The interest charged for the loan is at an annual rate in excess of the usury limitation.

The loan is negotiated without the services of another real estate broker.

The lender funds the loan escrow. The trust deed is recorded, and the lender is delivered the note while the borrower is handed the net loan proceeds on closing.

When the note comes due the owner/broker tenders payment of an amount equal only to the principal advanced by the lender, and demands a reconveyance. The owner claims he owes no interest, only the principal borrowed, since the interest rate is usurious.

The private lender claims the loan transaction is exempt from the interest restrictions of California’s usury laws since the borrower is a licensed real estate broker.

Is this loan controlled by usury laws – even though the owner who borrowed the money is licensed as a real estate broker?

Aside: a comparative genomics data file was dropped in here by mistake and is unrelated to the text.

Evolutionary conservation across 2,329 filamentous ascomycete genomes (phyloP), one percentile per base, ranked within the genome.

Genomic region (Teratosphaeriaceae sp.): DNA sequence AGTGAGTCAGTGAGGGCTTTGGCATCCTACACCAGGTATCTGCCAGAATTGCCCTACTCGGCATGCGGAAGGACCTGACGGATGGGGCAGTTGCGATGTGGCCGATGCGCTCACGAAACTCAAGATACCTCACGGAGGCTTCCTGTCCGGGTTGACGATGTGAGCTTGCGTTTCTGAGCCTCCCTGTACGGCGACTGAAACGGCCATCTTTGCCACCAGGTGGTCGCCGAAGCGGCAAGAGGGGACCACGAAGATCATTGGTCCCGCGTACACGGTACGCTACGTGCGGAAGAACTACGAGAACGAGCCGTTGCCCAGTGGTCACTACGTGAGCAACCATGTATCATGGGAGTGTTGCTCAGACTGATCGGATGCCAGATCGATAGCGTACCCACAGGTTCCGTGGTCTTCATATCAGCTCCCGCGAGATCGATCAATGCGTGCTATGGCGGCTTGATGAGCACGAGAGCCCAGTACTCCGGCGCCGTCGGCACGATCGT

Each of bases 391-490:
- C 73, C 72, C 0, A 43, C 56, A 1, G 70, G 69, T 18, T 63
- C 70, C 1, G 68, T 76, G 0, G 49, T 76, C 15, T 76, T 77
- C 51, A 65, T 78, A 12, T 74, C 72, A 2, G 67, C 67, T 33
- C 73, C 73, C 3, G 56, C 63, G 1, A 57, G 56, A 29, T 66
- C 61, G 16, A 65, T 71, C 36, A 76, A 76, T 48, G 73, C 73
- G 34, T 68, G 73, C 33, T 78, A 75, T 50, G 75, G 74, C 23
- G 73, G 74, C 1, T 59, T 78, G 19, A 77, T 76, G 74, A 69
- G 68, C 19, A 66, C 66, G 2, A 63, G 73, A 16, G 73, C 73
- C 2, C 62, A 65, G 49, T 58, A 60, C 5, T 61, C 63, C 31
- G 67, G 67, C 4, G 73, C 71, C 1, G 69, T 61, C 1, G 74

Yes! The private lender’s rate of return on the loan is limited by usury laws, unless the private lender is a licensed real estate broker or a real estate broker is paid to negotiate the loan as an asset of one of the parties. [Winnett v. Roberts (1986) 179 CA3d 909]

Now consider a broker who is also a general partner in a partnership. The partnership wants to borrow money to improve real estate it owns.

The broker/general partner negotiates with a private non-exempt lender for a loan which is to be secured by real estate owned by the partnership.

The lender funds the loan. The lender receives the partnership’s promissory note and trust deed executed in favor of the lender by the general partner on behalf of the partnership. The rate of interest called for in the promissory note is in excess of usury limitations.

The partnership timely repays the loan and the lender reconveys the trust deed. The partnership then demands the lender return all interest paid on the loan, claiming the loan was usurious.

Is the partnership entitled to a refund of interest paid on the loan?